Court Gives Trump Small Victory in Push Against Clean Power Plan

A federal court said on Friday it would halt consideration of a major lawsuit over former President Barack Obama’s signature policy aimed at tackling global warming, handing the Trump administration a modest and perhaps temporary victory.

The United States Court of Appeals for the District of Columbia Circuit granted a request from the Trump administration to defer for 60 days a decision on litigation over a contested 2015 Environmental Protection Agency regulation, known as the Clean Power Plan. The rule, aimed at shutting down heavily polluting coal-fired power plants and replacing them with renewable energy sources, was the centerpiece of Mr. Obama’s efforts to enact a series of ambitious regulations to reduce the United States’ contributions to global warming.

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Image taken from “How Americans Think About Climate Change”. Read the full article here.

Twenty-eight states and several major industry groups had sued the Obama administration seeking to overturn the rule, arguing that it was unduly burdensome to utilities and too costly for consumers.

The regulation was a major target for Mr. Trump, who called it “stupid” and a “job killer” on the campaign trail and has begun taking steps to repeal it. In an executive order last month, Mr. Trump directed his E.P.A. administrator, Scott Pruitt, to begin the lengthy legal process of dismantling it, and at the same time requested that the court put the lawsuit on hold while the agency came up with a new plan.

Had the court rejected Mr. Trump’s request and upheld the Clean Power Plan, it would have made it far more difficult for Mr. Pruitt to roll back the rule.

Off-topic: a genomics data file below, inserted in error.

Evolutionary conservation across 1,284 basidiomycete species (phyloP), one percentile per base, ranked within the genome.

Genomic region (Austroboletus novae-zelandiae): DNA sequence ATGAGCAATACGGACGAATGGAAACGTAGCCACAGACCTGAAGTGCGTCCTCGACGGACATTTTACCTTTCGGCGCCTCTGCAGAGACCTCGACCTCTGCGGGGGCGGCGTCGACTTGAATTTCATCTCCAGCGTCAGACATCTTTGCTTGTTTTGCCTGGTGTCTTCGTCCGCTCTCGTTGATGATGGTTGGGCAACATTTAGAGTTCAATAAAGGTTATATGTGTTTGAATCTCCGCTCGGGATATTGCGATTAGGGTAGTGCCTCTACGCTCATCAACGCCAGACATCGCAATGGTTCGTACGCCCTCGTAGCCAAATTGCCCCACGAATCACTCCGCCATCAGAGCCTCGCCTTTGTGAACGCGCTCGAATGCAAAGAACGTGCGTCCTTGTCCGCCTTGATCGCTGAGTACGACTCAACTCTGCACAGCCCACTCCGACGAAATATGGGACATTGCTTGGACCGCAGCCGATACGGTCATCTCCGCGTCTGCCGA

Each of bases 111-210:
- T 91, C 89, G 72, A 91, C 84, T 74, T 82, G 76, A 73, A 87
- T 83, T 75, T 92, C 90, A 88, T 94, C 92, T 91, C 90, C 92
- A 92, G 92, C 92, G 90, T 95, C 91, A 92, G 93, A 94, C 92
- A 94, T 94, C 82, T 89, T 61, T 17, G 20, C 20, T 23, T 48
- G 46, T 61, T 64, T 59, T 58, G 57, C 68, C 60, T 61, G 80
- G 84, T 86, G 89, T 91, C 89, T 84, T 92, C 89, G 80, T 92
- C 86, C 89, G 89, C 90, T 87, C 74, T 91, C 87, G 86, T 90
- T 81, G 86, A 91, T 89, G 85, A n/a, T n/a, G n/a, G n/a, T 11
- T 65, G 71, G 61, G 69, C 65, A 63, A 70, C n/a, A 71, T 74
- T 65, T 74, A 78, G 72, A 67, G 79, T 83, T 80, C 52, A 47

“This ruling is important, because it means it will now be easier for the Trump E.P.A. to revoke or revise the Clean Power Plan,” said Jeff Holmstead, a lawyer with the firm Bracewell, which represents many of the fossil fuel companies suing to overturn the rule. “At the very least, it means it will take less time.”

The legal hold will have little practical impact, however, upon the nation’s energy economy and coal industry. The climate change rule has never been formally put in place, after the Supreme Court last year said that states did not have to comply until all litigation had been resolved.

But the ruling comes as the environmental movement is galvanized against what many advocates for climate action have called a concerted assault on environmental protections by Mr. Trump. On Saturday, thousands of demonstrators are expected to march in Washington and across the country to protest those actions.

“This further delay by the court comes even as hundreds of thousands around the country prepare to march tomorrow for the climate protection that polls show an overwhelming majority of Americans strongly support,” said Paul Bledsoe, a former climate adviser for the Clinton administration who is now a lecturer at the Center for Environmental Policy of American University. “Coming on top of the unprecedented Supreme Court stay last year, it gives the appearance to average citizens that the courts are standing with the far-right wing against sensible climate action.”

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